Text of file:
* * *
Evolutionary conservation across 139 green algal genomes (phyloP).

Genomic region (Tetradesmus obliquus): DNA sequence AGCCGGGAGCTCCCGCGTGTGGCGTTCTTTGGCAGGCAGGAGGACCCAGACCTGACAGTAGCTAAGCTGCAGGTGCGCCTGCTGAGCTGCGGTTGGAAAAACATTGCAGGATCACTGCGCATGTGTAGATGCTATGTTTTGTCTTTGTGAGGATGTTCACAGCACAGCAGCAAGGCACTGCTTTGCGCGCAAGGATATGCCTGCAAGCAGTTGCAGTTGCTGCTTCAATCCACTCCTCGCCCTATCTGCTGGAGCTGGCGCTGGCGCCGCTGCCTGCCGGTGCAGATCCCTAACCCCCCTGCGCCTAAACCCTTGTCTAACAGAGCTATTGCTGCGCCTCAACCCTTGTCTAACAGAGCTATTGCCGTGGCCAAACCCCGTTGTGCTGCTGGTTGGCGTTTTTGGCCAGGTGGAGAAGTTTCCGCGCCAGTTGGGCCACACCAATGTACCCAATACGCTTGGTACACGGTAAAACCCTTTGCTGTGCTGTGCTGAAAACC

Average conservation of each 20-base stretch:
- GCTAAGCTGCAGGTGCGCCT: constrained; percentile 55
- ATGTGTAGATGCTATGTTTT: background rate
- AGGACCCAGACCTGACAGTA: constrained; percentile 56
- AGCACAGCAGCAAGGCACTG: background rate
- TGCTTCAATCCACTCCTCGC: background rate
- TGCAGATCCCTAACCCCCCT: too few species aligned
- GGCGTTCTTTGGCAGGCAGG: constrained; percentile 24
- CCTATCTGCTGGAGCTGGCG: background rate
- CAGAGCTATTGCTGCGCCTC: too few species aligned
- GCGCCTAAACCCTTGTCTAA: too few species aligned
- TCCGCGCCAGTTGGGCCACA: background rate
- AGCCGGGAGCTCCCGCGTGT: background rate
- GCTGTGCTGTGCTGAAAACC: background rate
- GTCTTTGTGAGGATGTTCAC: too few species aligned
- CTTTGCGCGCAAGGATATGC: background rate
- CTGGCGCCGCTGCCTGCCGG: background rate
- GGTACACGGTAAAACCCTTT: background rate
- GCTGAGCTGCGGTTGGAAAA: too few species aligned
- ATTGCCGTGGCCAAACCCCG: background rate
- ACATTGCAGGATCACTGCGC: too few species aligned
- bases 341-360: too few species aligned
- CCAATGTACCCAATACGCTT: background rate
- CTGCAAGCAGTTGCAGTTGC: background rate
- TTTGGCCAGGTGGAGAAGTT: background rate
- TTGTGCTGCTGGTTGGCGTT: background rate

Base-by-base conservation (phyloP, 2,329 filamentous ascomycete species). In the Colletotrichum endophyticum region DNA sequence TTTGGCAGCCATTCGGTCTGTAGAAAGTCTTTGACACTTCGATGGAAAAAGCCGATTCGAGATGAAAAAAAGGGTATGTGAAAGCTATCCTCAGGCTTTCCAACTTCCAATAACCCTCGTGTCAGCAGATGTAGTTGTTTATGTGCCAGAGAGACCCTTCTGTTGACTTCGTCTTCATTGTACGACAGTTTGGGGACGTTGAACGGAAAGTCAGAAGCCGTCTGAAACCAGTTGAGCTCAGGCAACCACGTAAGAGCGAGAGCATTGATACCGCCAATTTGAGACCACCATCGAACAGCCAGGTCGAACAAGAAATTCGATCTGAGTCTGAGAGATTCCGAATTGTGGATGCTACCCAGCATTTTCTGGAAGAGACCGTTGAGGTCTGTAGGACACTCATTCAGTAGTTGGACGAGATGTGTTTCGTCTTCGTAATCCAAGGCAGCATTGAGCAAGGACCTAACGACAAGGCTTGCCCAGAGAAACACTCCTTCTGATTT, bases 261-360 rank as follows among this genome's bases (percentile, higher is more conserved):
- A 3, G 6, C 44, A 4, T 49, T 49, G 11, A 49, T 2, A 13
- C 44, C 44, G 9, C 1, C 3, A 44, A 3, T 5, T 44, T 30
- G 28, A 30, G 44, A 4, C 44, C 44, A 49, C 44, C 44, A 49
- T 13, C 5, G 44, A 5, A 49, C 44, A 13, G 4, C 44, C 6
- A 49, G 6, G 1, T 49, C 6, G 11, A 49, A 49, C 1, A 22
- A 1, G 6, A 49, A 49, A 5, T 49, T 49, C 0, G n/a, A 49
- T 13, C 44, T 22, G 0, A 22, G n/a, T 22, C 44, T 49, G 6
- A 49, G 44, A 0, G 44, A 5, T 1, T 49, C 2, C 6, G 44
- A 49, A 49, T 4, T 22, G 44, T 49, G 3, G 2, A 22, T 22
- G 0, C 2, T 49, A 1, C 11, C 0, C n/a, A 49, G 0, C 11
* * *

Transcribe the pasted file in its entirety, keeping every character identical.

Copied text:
Evolutionary conservation across 139 green algal genomes (phyloP).

Genomic region (Tetradesmus obliquus): DNA sequence AGCCGGGAGCTCCCGCGTGTGGCGTTCTTTGGCAGGCAGGAGGACCCAGACCTGACAGTAGCTAAGCTGCAGGTGCGCCTGCTGAGCTGCGGTTGGAAAAACATTGCAGGATCACTGCGCATGTGTAGATGCTATGTTTTGTCTTTGTGAGGATGTTCACAGCACAGCAGCAAGGCACTGCTTTGCGCGCAAGGATATGCCTGCAAGCAGTTGCAGTTGCTGCTTCAATCCACTCCTCGCCCTATCTGCTGGAGCTGGCGCTGGCGCCGCTGCCTGCCGGTGCAGATCCCTAACCCCCCTGCGCCTAAACCCTTGTCTAACAGAGCTATTGCTGCGCCTCAACCCTTGTCTAACAGAGCTATTGCCGTGGCCAAACCCCGTTGTGCTGCTGGTTGGCGTTTTTGGCCAGGTGGAGAAGTTTCCGCGCCAGTTGGGCCACACCAATGTACCCAATACGCTTGGTACACGGTAAAACCCTTTGCTGTGCTGTGCTGAAAACC

Average conservation of each 20-base stretch:
- GCTAAGCTGCAGGTGCGCCT: constrained; percentile 55
- ATGTGTAGATGCTATGTTTT: background rate
- AGGACCCAGACCTGACAGTA: constrained; percentile 56
- AGCACAGCAGCAAGGCACTG: background rate
- TGCTTCAATCCACTCCTCGC: background rate
- TGCAGATCCCTAACCCCCCT: too few species aligned
- GGCGTTCTTTGGCAGGCAGG: constrained; percentile 24
- CCTATCTGCTGGAGCTGGCG: background rate
- CAGAGCTATTGCTGCGCCTC: too few species aligned
- GCGCCTAAACCCTTGTCTAA: too few species aligned
- TCCGCGCCAGTTGGGCCACA: background rate
- AGCCGGGAGCTCCCGCGTGT: background rate
- GCTGTGCTGTGCTGAAAACC: background rate
- GTCTTTGTGAGGATGTTCAC: too few species aligned
- CTTTGCGCGCAAGGATATGC: background rate
- CTGGCGCCGCTGCCTGCCGG: background rate
- GGTACACGGTAAAACCCTTT: background rate
- GCTGAGCTGCGGTTGGAAAA: too few species aligned
- ATTGCCGTGGCCAAACCCCG: background rate
- ACATTGCAGGATCACTGCGC: too few species aligned
- bases 341-360: too few species aligned
- CCAATGTACCCAATACGCTT: background rate
- CTGCAAGCAGTTGCAGTTGC: background rate
- TTTGGCCAGGTGGAGAAGTT: background rate
- TTGTGCTGCTGGTTGGCGTT: background rate

Base-by-base conservation (phyloP, 2,329 filamentous ascomycete species). In the Colletotrichum endophyticum region DNA sequence TTTGGCAGCCATTCGGTCTGTAGAAAGTCTTTGACACTTCGATGGAAAAAGCCGATTCGAGATGAAAAAAAGGGTATGTGAAAGCTATCCTCAGGCTTTCCAACTTCCAATAACCCTCGTGTCAGCAGATGTAGTTGTTTATGTGCCAGAGAGACCCTTCTGTTGACTTCGTCTTCATTGTACGACAGTTTGGGGACGTTGAACGGAAAGTCAGAAGCCGTCTGAAACCAGTTGAGCTCAGGCAACCACGTAAGAGCGAGAGCATTGATACCGCCAATTTGAGACCACCATCGAACAGCCAGGTCGAACAAGAAATTCGATCTGAGTCTGAGAGATTCCGAATTGTGGATGCTACCCAGCATTTTCTGGAAGAGACCGTTGAGGTCTGTAGGACACTCATTCAGTAGTTGGACGAGATGTGTTTCGTCTTCGTAATCCAAGGCAGCATTGAGCAAGGACCTAACGACAAGGCTTGCCCAGAGAAACACTCCTTCTGATTT, bases 261-360 rank as follows among this genome's bases (percentile, higher is more conserved):
- A 3, G 6, C 44, A 4, T 49, T 49, G 11, A 49, T 2, A 13
- C 44, C 44, G 9, C 1, C 3, A 44, A 3, T 5, T 44, T 30
- G 28, A 30, G 44, A 4, C 44, C 44, A 49, C 44, C 44, A 49
- T 13, C 5, G 44, A 5, A 49, C 44, A 13, G 4, C 44, C 6
- A 49, G 6, G 1, T 49, C 6, G 11, A 49, A 49, C 1, A 22
- A 1, G 6, A 49, A 49, A 5, T 49, T 49, C 0, G n/a, A 49
- T 13, C 44, T 22, G 0, A 22, G n/a, T 22, C 44, T 49, G 6
- A 49, G 44, A 0, G 44, A 5, T 1, T 49, C 2, C 6, G 44
- A 49, A 49, T 4, T 22, G 44, T 49, G 3, G 2, A 22, T 22
- G 0, C 2, T 49, A 1, C 11, C 0, C n/a, A 49, G 0, C 11